The Review and Herald

1016/1902

August 29, 1899

Disease and Its Causes

Drugs and Their Effects

EGW

The fourth case, the person to whom was given opium, was again presented before me. She had awakened from her sleep much prostrated. Her mind was distracted. She was impatient and irritable, finding fault with her best friends, and imagining that they did not try to relieve her sufferings. She became frantic, and raved like a maniac. The gentleman before mentioned looked sadly upon the sufferer, and said to those present: “This is the second result of taking opium.” RH August 29, 1899, par. 1

Her physician was called. He gave her an increased dose of opium, which quieted her ravings, yet made her very talkative and cheerful. She was at peace with all around her, and expressed much affection for acquaintances, as well as for her relatives. She soon grew drowsy, and fell into a stupefied condition. The gentleman mentioned above, solemnly said: “Her condition is no better now than when she was in her frantic ravings. She is decidedly worse. This drug-poison, opium, gives temporary relief from pain, but does not remove the cause of pain. It only stupefies the brain, rendering it incapable of receiving impressions from the nerves. While the brain is thus insensible, the hearing, the taste, and the sight are affected. When the influence of opium wears off, and the brain arouses from its state of paralysis, the nerves, which had been cut off from communication with the brain, shriek out, louder than ever, the pain in the system, because of the additional outrage the system has sustained in receiving this poison. Every additional drug given to the patient, whether it be opium or some other poison, will complicate the case, and make the patient's recovery more hopeless. The drugs given to stupefy, whatever they may be, derange the nervous system. An evil, simple in the beginning, which nature aroused herself to overcome, and which she would have overcome had she been left to herself, has been made tenfold worse by the introduction of drug-poisons into the system. The result of these poisons is a destructive disease of itself, forcing into extraordinary action the remaining life-forces to war against and overcome the drug intruder.” RH August 29, 1899, par. 2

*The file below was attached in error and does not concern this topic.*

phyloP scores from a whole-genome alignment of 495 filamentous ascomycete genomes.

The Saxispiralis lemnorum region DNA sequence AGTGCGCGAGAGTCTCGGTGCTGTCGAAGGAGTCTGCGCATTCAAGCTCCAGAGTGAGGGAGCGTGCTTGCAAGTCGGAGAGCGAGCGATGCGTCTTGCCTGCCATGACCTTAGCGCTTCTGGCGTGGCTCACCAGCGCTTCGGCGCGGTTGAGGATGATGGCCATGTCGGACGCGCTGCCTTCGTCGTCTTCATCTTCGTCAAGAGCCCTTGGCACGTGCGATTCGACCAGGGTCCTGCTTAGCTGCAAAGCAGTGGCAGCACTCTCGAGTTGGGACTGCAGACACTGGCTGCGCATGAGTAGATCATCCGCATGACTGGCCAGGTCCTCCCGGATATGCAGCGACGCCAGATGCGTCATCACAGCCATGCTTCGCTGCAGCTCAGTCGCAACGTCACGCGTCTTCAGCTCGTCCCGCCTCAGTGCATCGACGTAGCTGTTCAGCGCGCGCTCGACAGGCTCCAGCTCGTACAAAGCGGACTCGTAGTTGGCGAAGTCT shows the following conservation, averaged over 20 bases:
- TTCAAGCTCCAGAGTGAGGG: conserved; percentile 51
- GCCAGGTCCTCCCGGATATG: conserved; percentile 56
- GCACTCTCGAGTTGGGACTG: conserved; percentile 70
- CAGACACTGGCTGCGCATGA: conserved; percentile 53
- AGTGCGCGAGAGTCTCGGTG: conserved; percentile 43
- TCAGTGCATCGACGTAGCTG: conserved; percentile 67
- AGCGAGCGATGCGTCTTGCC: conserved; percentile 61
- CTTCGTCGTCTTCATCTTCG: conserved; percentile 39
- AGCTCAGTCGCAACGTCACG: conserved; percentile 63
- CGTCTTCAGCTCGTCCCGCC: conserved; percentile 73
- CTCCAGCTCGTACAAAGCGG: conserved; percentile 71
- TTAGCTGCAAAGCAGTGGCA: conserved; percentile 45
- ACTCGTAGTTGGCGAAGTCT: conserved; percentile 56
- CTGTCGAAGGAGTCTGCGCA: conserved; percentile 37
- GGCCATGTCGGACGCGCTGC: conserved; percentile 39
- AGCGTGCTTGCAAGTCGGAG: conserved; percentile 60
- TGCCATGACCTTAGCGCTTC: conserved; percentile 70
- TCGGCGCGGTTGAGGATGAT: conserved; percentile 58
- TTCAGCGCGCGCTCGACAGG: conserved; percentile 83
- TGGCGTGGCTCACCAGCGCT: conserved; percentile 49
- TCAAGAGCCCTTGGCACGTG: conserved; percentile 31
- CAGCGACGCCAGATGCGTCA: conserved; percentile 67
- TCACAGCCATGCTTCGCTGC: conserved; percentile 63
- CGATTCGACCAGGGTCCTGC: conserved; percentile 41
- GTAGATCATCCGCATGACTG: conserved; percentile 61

I was brought into the sick-room of the first case, that of the father and his daughter. The daughter was sitting by the side of her father, cheerful and happy, with the glow of health upon her countenance. The father was looking upon her with happy satisfaction, his countenance speaking the gratitude of his heart, that his only child was spared to him. Her physician entered, and after conversing with the father and child for a short time, arose to leave. He addressed the father thus: “I present to you your daughter restored to health. I gave her no medicine, that I might leave her with an unbroken constitution. Medicine never could have accomplished this. Medicine deranges nature's fine machinery, and breaks down the constitution, and kills, but it never cures. Nature alone possesses restorative powers. She alone can build up her exhausted energies, and repair the injuries she has received by inattention to her fixed laws.” RH August 29, 1899, par. 3

He then asked the father if he was satisfied with his manner of treatment. The happy father expressed his heartfelt gratitude and perfect satisfaction, saying: “I have learned a lesson I shall never forget. It was painful, yet it is of priceless value. I am now convinced that my wife and children need not have died. Their lives were sacrificed while in the hands of physicians, by their poisonous drugs.” RH August 29, 1899, par. 4